Even Guys Who’ve Wanted Kids Their Entire Life Can Get Postpartum Depression
It happened to ESPN host Tony Reali
There is a perception that men and women who suffer from postpartum depression are often reluctant parents, but the truth is it can happen to women and men who are delighted by parenthood and have even wanted kids their whole life, making it all the more perplexing. Such is the case with the host of ESPN’s “Around the Horn,” Tony Reali, who talked with Deadspin about being blindsided by postpartum depression because he’d known he wanted a family since he was 5 years old.
He tells Deadspin that when his daughter was 1 year old, he was hit with heart palpitations and invasive thoughts while caring for her at home alone. As we’ve written before, though postpartum depression is said to occur in as many as a quarter of new mothers, around 5 to 10 percent of new fathers experience the baby blues, too. The reasons are similar — a strange brew of hormones, sleeplessness and stress — and the results are troubling, like fathers who are less engaged in care and even reading, and more prone to turn to spanking for discipline because they’re maxed out.
Reali is also talking about his experience openly on social media: He discussed it on a podcast and tweeted about it too:
Some quotes from the Deadspin interview include him talking about how he realizes it’s not an easy conversation to have:
I understand people don’t want to have this conversation, they don’t want to even hear the words, which is a tough thing to consider when you have gone through it or you know other people who are going through it. I’ve come to a place where I’m pretty sure talking about it is the best way to diffuse it and the best way to have other people recognize what it is.
That those with mental health issues are already up against big challenges, especially men:
There’s such a stigma attached to anxiety disorders — generalized or specialized — that manifests itself in new parents and people don’t even know it applies to men.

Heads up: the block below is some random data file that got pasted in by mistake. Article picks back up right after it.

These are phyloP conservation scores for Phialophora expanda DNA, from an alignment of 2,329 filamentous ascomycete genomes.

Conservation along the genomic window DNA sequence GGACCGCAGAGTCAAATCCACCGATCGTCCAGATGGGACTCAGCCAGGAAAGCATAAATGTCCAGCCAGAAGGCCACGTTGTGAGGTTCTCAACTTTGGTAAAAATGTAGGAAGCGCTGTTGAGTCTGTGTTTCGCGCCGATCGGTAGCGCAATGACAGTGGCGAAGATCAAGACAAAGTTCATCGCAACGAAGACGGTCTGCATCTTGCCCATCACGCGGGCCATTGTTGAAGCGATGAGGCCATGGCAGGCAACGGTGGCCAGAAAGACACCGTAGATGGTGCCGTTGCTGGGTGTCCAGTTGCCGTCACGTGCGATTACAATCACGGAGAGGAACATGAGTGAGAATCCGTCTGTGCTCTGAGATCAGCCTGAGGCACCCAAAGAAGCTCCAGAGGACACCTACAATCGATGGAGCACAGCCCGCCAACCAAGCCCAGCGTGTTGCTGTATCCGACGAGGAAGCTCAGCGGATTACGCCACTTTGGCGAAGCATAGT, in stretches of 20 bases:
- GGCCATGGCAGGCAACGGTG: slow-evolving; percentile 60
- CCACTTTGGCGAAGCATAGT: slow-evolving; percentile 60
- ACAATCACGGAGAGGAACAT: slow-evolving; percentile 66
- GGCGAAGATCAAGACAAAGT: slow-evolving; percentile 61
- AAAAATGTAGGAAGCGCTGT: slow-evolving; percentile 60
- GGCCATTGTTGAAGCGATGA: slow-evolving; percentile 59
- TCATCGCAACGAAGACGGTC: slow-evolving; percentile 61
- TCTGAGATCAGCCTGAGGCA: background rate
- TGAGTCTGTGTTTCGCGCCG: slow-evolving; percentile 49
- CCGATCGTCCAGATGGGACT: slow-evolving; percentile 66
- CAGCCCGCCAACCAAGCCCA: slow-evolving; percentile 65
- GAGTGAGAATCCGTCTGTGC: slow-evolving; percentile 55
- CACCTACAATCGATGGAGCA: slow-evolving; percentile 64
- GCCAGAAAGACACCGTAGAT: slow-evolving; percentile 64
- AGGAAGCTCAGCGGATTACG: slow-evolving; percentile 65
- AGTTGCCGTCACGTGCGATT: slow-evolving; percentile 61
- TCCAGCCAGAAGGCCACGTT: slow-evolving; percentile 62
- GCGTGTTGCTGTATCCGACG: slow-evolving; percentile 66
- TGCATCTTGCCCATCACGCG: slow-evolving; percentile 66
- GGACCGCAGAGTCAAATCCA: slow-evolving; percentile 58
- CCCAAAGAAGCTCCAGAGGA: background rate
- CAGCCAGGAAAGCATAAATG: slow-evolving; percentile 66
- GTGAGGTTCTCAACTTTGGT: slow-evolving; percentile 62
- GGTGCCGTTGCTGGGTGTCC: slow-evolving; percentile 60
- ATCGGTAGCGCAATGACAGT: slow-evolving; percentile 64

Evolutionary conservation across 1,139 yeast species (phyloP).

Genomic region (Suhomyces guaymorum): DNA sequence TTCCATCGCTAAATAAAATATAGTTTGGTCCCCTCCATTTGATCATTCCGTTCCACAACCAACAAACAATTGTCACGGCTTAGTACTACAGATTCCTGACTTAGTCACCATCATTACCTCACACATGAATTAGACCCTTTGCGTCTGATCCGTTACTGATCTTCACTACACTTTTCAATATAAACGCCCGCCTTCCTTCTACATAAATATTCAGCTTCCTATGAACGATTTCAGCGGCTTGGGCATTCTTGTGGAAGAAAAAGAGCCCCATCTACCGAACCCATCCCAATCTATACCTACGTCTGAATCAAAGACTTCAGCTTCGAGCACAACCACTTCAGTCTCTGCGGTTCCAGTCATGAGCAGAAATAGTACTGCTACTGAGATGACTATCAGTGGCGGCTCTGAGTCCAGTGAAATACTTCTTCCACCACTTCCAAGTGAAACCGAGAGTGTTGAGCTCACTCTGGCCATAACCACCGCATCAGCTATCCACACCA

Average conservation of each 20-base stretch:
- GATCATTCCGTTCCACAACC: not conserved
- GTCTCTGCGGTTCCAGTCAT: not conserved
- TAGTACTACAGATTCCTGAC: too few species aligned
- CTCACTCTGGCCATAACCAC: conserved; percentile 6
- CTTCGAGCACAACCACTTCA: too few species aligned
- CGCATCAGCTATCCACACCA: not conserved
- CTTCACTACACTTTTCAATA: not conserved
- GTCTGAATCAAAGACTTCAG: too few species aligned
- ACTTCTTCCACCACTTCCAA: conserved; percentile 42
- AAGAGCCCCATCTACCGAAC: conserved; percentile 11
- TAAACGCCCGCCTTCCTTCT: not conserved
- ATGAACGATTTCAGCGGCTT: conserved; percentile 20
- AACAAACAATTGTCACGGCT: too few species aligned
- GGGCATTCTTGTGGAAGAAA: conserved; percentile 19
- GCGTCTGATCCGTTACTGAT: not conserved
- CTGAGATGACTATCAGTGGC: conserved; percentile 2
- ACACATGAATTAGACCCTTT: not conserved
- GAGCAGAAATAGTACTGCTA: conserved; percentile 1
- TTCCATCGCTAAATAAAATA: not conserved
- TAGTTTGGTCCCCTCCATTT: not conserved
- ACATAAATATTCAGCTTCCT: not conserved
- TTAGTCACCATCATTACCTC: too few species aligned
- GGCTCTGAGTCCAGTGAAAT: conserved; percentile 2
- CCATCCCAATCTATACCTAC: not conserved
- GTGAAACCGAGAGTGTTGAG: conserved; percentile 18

He wasn’t ashamed at what he was experiencing:
For me, there’s no shame here, it was stunned disbelief. I’ve wanted to be a dad since I was five years old. Everyone who knows me, before they know anything about me, knows this.
The stress he and his wife experienced trying to have a baby might have added to the depression:
To not have control over something in your life — and this is two instances of that — I lost control in a mental space for a short period of time, for some people it’s much longer so I was fortunate for that, but we wanted have a baby and we couldn’t, and then we did, and then she was 47 hours of labor, two weeks late, so I was going through life with my hands up in the sky, like, “how great is this.” It was bliss, but it was mind-numbing. And my recognition later was that you don’t want to be blissfully mind numbed to anything. None of that can possibly can be all good.
And what the experience was like for him:
And all of the sudden, it was the most frightening thoughts you can have. They’re called invasive thoughts. I started having heart palpitations that went on — I only had one moment where I felt like I had a panic attack and that went on for 10 or 15 minutes — this was going on for an hour, two hours, three hours.
Eventually Reali was able to speak with someone on a hotline for postpartum depression (here are some resources), which he says helped him make the distinction between his fears of accidents happening and the baby being hurt, and reality. And now he talks to someone once a week still to work through issues as they arise, and has found some success in managing his own expectations.
For me, it’s a chance to not let anything sit unexplored for too long, to ask and answer. And not will myself into aiming for the greatest day ever, everyday. Do other people do that? I don’t know. But I was putting pressure on myself to not allow anything be less than great. The “how can I feel bad?” or “how can I complain?” or “others are worse off!” threat we can hold over our head is weighty and insidious, the guilt of it all. I think giving voice to it allows me to process it and not be guillotined by it. My realization that “best day ever” wasn’t necessary took work.
Read the rest.
Tracy Moore is a staff writer at MEL. She last wrote about the fact that Chris Cornell was exactly the age for the highest suicide rate in men.
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